Red foxes (Vulpes vulpes) are one of the greatest threats to Australian mammals. They also pose a major risk to livestock and host numerous diseases
that can affect humans. To combat these problems, Australia spends more than $16 million per year on fox control, with much of that money directed
to poison baiting. When programs aren’t strategic, however, fox numbers can recover quickly from control. To help land managers get the best outcomes
from their fox control investments, a collaborative project funded by the Threatened Species Recovery Hub and Victorian government agencies has developed
a new fox population modelling tool. Dr Bronwyn Hradsky of The University of Melbourne led the project and is now working with agencies
to apply the tool across Victoria. Here we discuss FoxNet and its applications.
When controlling foxes for biodiversity conservation, the aim is not to kill foxes but to protect native wildlife. Therefore, fox control programs need to be as strategic, effective and efficient as possible. Small-scale, patchy or one-off fox control programs will kill individual foxes but may have little effect on overall fox density, as new individuals move into the area to replace those that have been killed and can reproduce rapidly – a pair of foxes may have four or more offspring each year.
In some cases, fox activity or numbers may even increase following low-intensity control due to a compensatory increase in litter size.
A red fox (Vulpes vulpes) in the Otways. Image: Mark Le Pla
To plan fox control programs that effectively reduce fox densities, land managers need tools to help them understand how fox populations grow and behave and how these populations can best be managed. To meet this need, Bronwyn’s team collaborated with the Victorian Government’s Department of Environment, Land, Water and Planning and Parks Victoria to create a computer-based modelling tool called FoxNet.
FoxNet simulates fox populations across realistic landscapes, with different habitat types. It incorporates the foxes’ territorial behaviour, seasonal breeding cycles and dispersal movements, and can be customised to local conditions by altering inputs such as fox home range size and the average number of offspring. Land managers can use FoxNet to model fox populations in landscapes without fox control, and to test the effects of different bait station layouts, frequencies and timings on fox density.
FoxNet can also be used to estimate the costs of these control programs, and so answer questions about optimal predator control designs at scales that are relevant to policy and on-ground management. FoxNet has been tested against real-life data on fox populations from landscapes as varied as English suburbs to Australia’s arid rangelands, with the aim of making it widely useful for conservation managers.
A map of predicted fox density for an area (red is high density, green is low) in response to a possible baiting strategy (crosses are bait stations). Image: DELWP
Practical applications of FoxNet
FoxNet is now being used by government and non-government agencies to evaluate and plan fox management programs for conservation across Victoria. Applications for fox management in New South Wales are also being discussed. As Dr John Wright, Manager of Terrestrial Ecosystem Science at Parks Victoria, says, “This research collaboration will help us make sure our predator control efforts are designed to be put in the right places at the right times.”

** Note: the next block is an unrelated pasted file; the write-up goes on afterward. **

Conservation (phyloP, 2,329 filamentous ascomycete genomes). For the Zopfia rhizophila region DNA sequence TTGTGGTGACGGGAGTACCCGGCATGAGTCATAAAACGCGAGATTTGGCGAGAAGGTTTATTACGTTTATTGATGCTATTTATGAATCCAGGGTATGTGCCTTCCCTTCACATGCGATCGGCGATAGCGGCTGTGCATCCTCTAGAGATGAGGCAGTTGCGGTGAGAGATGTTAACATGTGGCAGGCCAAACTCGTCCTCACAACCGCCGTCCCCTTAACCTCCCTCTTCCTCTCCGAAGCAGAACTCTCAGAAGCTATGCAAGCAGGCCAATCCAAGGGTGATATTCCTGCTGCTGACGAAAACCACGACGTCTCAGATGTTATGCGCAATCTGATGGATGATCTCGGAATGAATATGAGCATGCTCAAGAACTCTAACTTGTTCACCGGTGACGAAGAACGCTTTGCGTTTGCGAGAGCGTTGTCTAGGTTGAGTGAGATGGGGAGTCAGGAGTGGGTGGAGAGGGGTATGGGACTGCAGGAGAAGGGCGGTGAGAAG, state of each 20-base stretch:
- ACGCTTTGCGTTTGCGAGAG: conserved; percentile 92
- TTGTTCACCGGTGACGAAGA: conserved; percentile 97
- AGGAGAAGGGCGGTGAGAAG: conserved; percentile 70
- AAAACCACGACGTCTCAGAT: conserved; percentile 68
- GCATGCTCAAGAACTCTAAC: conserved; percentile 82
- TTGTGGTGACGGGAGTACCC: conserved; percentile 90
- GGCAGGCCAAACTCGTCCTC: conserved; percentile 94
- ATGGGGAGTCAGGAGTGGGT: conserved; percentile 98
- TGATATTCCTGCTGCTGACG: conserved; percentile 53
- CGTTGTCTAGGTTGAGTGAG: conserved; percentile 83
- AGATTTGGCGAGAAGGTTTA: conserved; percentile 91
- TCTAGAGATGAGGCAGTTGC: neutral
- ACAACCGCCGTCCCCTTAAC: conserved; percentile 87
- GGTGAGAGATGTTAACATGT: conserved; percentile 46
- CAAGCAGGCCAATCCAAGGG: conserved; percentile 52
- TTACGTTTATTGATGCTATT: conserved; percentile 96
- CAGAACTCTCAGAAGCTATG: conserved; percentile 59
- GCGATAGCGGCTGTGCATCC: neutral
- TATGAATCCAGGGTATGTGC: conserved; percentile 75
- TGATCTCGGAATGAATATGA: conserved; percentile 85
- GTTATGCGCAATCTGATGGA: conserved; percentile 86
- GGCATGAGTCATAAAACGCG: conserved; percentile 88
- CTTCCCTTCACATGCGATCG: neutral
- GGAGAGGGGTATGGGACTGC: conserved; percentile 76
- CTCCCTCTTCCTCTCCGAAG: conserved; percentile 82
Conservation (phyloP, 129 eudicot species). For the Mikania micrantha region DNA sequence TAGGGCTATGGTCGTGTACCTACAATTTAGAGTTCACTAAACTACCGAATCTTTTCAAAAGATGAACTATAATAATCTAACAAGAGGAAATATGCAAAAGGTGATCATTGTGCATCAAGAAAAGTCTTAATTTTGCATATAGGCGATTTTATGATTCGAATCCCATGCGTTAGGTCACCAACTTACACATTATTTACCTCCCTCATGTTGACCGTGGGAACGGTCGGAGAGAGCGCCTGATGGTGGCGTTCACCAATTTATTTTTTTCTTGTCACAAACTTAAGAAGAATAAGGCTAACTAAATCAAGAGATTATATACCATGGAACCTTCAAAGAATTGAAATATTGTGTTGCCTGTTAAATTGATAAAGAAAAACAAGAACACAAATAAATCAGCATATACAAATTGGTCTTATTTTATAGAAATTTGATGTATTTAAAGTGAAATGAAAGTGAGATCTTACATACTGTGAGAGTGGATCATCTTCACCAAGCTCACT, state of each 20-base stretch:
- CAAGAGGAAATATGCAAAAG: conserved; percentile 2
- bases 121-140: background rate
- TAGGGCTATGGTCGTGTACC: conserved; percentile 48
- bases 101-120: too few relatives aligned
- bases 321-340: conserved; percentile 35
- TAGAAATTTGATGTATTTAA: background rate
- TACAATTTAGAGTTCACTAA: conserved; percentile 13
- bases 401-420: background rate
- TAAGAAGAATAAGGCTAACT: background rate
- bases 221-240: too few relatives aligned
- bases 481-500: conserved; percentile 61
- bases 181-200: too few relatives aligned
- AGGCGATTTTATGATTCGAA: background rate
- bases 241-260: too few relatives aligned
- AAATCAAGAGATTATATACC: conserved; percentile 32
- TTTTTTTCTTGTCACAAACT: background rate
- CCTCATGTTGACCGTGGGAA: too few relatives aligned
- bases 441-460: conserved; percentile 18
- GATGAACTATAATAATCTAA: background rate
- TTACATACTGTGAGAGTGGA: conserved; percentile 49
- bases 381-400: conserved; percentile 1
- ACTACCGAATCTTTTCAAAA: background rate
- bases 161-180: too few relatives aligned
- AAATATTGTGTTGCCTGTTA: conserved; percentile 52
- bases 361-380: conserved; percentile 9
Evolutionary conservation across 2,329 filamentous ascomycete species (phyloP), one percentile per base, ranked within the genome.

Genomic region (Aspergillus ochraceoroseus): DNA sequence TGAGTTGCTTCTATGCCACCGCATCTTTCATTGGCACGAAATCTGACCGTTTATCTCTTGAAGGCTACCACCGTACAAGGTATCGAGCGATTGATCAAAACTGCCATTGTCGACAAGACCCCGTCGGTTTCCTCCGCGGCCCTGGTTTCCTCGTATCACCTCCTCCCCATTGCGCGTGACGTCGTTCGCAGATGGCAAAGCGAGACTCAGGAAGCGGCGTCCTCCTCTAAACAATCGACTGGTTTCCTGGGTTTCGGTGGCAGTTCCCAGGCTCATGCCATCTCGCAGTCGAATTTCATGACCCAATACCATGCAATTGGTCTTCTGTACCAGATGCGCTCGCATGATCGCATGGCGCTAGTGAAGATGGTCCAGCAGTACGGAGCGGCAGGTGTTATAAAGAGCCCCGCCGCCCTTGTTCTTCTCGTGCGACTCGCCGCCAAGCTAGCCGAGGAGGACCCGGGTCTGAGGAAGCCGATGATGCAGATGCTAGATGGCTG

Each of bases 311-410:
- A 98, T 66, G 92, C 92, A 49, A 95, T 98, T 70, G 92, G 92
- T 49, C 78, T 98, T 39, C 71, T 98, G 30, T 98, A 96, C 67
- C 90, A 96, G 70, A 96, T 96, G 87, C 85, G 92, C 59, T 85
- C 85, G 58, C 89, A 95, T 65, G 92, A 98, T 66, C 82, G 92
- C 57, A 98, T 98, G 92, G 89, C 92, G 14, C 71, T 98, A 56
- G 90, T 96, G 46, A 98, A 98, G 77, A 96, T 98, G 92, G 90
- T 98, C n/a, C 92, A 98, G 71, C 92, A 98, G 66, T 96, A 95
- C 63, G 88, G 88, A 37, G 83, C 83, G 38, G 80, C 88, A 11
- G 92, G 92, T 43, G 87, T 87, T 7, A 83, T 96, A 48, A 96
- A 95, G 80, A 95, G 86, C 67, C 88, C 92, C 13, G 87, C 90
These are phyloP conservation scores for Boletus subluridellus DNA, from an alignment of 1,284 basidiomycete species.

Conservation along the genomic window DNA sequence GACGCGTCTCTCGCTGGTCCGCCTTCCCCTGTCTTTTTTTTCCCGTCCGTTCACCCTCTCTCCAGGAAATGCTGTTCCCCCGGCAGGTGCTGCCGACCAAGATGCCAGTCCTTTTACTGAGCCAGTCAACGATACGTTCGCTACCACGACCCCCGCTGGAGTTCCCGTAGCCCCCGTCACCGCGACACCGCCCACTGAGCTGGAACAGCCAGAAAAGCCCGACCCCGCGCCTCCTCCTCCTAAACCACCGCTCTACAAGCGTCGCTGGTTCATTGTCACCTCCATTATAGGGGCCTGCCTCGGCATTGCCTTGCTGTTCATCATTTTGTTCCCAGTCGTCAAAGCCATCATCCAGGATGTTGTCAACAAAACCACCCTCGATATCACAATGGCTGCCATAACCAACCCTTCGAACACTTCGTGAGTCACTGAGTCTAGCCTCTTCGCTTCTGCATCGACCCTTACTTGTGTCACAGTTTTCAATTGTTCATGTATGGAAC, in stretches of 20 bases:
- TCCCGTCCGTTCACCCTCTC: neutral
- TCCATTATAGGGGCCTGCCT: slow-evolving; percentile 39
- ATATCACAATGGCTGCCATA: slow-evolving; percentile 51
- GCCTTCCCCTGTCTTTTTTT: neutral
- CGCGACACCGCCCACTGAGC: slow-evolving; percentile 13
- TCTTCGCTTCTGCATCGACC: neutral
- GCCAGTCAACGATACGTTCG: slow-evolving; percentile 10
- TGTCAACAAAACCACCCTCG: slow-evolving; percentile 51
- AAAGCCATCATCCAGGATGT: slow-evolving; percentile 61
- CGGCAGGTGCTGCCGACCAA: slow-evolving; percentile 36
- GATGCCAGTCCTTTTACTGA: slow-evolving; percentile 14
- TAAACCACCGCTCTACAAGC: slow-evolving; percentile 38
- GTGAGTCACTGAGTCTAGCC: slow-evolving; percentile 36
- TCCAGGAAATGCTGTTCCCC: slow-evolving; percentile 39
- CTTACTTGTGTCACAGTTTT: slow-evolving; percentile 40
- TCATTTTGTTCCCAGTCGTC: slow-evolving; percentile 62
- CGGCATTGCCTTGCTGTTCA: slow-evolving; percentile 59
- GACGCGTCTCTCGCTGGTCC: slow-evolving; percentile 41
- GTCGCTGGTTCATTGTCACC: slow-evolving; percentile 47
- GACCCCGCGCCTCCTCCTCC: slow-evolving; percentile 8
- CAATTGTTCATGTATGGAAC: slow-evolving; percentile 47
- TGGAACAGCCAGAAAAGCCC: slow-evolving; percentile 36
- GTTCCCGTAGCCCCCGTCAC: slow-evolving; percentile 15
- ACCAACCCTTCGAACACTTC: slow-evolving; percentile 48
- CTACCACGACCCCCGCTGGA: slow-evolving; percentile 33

For example, FoxNet is being used by the Department of Environment, Land, Water and Planning through the Arthur Rylah Institute for Environmental Research (ARI) to analyse the efficacy of state-funded fox control programs. The analysis aims to provide insight into how fox control programs at different spatial and temporal scales affect fox density and identify how future programs could be designed to ensure the greatest conservation outcome from state investment.
Camera trap image of a red fox in the Otways. Image: Bronwyn Hradsky
Similarly, the Conservation Ecology Centre, ARI and Parks Victoria are using FoxNet to help develop best-practice cross-tenure fox control in the Otway Ranges. They have used the software to design an expansion of the Otway Ark, a 100,000-ha landscape-scale fox control program. The expansion will increase the size of the Ark by 20% across strategically selected public, private and state forest, helping protect threatened species such as long-nosed potoroos, southern brown bandicoots and dusky antechinuses from fox predation.
The FoxNet modelling framework has the potential to explore the effects of disturbances such as fire on fox populations. Future versions could also include competitor or prey species to predict complex responses to management. The researchers are currently in the process of adapting FoxNet to other invasive predators, such as feral cats.
Conservation Ecology Centre ecologist Mark Le Pla handling a southern brown bandicoot. Image: Lauren Halstead
Bronwyn Hradsky - email@example.com
Hradsky, B. A., Kelly, L. T., Robley, A.,Wintle, B. A. (2019). FoxNet: An individual-based model framework to support management of an invasive predator, the red fox. Journal of Applied Ecology 56: 1460–1470.
Top image: A long-nosed potoroo. Image: Kristian Golding_Flickr CC BY-NC 2.0
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To help land managers get the best outcomes from their fox control investments, a collaborative project funded by the Threatened Species Recovery Hub and Victorian government agencies has developed a new fox population modelling tool. Dr Bronwyn Hradsky of The University of Melbourne led the project and is now working with agencies to apply the tool across Victoria. Here we discuss FoxNet and its applications.
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